The Hidden Danger for Republicans Lurking in the Budget Deal

Republicans who voted for the landmark budget deal — and even some who didn’t — could face heat for funding Obamacare.

Rep. Jack Kingston, R-Ga., reads from the Bible's book of Proverbs to the media, before a mock swearing-in ceremony on Capitol Hill in Washington Wednesday, Jan. 5, 2011.
National Journal
Alex Seitz Wald
Add to Briefcase
Alex Seitz-Wald
Jan. 18, 2014, 8:10 a.m.

Con­gress ap­proved its first reg­u­lar spend­ing bill in years this past week, in a move hailed by many as a re­turn to fisc­al san­ity. But there’s a po­ten­tial danger for Re­pub­lic­ans lurk­ing in the depths of the $1.1 tril­lion om­ni­bus ap­pro­pri­ation pack­age that sailed through both houses: Obama­care.

While the GOP man­aged to win some con­ces­sions on the Af­ford­able Care Act, con­ser­vat­ives see the spend­ing bill as “fund­ing Obama­care,” as Red­State wrote. It’s ba­sic­ally the same thing that Ted Cruz and oth­er con­ser­vat­ives blocked a few months ago, for­cing a gov­ern­ment shut­down, and Cruz tried again to rally sup­port for block­ing the spend­ing bill.

Tea-party and con­ser­vat­ive groups railed against the bill, while Her­it­age Ac­tion warned law­makers to vote against the pack­age, say­ing that “by con­tinu­ing to fund im­ple­ment­a­tion of Obama­care, the om­ni­bus bill would con­tin­ue to en­tangle tax­pay­er dol­lars in abor­tion cov­er­age.” The bill passed, of course, thanks in part to the les­son of Oc­to­ber.

But it could still cre­ate prob­lems for Re­pub­lic­ans who face primary chal­lenges from the right — in­clud­ing for some who didn’t even vote for the bill.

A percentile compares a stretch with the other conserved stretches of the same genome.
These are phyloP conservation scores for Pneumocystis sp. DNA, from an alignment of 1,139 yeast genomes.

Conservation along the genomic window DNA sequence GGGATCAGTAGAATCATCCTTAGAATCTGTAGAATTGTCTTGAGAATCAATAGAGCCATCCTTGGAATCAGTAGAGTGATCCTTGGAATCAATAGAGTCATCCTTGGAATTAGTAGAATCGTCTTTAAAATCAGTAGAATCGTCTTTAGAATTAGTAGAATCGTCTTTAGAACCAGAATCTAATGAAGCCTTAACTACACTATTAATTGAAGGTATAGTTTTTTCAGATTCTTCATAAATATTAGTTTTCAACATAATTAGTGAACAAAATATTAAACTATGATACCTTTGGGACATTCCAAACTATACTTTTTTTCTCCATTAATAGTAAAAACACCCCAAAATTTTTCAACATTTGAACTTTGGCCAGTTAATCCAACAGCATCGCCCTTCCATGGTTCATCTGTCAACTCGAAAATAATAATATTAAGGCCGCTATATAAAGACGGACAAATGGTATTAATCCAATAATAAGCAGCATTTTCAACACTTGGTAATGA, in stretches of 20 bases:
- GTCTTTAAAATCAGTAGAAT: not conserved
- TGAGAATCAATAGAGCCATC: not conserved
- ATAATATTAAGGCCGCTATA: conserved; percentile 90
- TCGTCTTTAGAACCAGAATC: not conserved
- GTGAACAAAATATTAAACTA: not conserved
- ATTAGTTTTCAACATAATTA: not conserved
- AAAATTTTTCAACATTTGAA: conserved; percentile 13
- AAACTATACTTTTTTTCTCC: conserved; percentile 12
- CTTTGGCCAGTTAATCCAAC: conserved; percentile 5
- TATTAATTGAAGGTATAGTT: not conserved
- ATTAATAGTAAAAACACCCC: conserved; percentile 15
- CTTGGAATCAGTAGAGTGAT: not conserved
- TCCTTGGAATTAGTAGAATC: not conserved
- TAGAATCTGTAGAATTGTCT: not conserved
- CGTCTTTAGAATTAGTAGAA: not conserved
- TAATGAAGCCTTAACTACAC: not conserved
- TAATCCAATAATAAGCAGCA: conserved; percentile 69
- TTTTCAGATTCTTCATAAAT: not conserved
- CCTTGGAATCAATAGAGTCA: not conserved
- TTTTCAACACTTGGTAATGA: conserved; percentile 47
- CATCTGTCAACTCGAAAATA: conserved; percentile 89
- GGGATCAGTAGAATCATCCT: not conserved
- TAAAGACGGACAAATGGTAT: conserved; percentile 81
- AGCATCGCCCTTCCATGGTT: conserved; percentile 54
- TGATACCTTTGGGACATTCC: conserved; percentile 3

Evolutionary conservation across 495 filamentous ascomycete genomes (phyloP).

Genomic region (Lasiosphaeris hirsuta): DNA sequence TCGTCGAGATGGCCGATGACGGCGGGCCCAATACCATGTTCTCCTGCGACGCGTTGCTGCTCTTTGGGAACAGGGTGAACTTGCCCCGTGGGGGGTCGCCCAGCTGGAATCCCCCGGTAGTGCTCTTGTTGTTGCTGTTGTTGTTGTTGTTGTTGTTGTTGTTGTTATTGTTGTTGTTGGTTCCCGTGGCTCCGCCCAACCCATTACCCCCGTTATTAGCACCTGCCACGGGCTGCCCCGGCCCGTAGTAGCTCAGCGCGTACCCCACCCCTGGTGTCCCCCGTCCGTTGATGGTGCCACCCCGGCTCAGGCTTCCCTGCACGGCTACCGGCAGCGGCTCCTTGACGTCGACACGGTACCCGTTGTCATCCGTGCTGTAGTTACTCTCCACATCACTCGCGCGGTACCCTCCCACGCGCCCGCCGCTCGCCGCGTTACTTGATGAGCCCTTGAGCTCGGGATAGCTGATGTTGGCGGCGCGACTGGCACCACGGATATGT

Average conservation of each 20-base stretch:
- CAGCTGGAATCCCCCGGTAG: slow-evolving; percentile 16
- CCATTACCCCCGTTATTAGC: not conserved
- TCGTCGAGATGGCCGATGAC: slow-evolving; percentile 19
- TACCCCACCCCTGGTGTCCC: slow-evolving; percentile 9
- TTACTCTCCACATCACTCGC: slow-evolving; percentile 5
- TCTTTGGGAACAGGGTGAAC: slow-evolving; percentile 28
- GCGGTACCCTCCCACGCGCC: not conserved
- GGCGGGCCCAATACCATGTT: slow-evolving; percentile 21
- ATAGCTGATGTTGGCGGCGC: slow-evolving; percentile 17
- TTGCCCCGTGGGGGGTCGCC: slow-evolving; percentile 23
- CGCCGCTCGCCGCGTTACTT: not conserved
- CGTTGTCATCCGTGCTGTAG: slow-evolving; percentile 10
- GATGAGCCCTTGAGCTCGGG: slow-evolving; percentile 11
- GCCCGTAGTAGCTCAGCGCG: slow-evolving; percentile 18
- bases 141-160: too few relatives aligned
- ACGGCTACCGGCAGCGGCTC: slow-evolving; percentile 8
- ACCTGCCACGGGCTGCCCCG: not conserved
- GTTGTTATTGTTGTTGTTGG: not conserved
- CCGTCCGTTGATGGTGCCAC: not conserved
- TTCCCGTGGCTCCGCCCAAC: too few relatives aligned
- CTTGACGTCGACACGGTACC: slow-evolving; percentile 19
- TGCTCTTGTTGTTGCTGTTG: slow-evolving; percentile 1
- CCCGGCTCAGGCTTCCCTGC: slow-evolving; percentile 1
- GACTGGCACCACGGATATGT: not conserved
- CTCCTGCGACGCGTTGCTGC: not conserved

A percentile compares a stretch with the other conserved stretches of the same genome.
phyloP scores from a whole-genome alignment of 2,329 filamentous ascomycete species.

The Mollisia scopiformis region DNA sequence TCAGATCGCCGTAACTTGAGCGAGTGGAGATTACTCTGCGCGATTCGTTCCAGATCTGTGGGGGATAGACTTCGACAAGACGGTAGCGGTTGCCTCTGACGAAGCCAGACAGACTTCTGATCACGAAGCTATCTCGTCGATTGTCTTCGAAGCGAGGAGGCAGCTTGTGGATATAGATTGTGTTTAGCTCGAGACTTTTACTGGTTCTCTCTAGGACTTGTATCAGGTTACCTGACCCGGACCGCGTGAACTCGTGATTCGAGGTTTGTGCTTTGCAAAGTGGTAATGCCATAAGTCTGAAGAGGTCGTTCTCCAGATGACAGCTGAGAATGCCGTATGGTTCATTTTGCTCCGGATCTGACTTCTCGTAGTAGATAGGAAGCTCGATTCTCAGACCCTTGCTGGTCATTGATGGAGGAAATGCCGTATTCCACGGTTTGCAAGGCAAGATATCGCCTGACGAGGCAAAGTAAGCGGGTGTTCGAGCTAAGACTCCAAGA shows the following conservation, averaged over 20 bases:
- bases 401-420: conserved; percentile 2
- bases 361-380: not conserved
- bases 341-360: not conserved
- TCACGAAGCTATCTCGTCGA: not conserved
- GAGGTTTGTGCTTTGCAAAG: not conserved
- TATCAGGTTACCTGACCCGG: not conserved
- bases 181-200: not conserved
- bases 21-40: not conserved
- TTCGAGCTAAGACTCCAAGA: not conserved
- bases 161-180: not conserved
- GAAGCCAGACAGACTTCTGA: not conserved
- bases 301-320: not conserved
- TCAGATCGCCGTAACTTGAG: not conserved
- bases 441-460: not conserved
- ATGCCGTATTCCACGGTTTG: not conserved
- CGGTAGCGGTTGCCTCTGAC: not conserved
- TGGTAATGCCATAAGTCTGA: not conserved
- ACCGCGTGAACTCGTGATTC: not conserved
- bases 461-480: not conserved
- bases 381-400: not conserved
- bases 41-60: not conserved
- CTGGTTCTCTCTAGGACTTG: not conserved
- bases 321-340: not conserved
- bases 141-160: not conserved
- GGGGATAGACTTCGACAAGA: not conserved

Re­pub­lic­an Rep. Jack King­ston is fa­cing a tough Sen­ate primary in Geor­gia, and he will face off Sat­urday night against his op­pon­ents in the first de­bate of the race. He also hap­pens to be the chair­man of the Ap­pro­pri­ations sub­com­mit­tee re­spons­ible for health care fund­ing.

In Decem­ber, he said he would use his post to “do everything we can to try to de­fund [Obama­care] or dis­mantle it,” telling Fox News: “I’m chair­ing the com­mit­tee that ac­tu­ally de­funds Obama­care.” He was so com­mit­ted that oth­er ap­pro­pri­at­ors wor­ried they’d have to work around him to get a bill done.

Of course, the bill that emerged from his sub­com­mit­tee and then passed both cham­bers did not de­fund Obama­care. King­ston voted against the om­ni­bus pack­age (in fact he was the only ap­pro­pri­at­or to do so), but re­tir­ing Demo­crat­ic Sen. Tom Har­kin of Iowa, King­ston’s coun­ter­part in the up­per cham­ber, was not go­ing to let King­ston wipe his hands clean.

On Thursday, Har­kin took to the Sen­ate floor to thank King­ston for his help. “I’m proud to have worked out a fair agree­ment with my rank­ing mem­ber, Sen­at­or Jerry Mor­an from Kan­sas, as well as with my col­leagues on the House side, in­clud­ing Chair­man Jack King­ston,” Har­kin said. “No one got 100 per­cent of what they wanted in this bill, which is of­ten a sign of prob­ably a pretty good deal.” Har­kin went on to praise the fact that the bill in­cludes sev­er­al bil­lion in fund­ing for pro­grams he in­ser­ted in the Af­ford­able Care Act.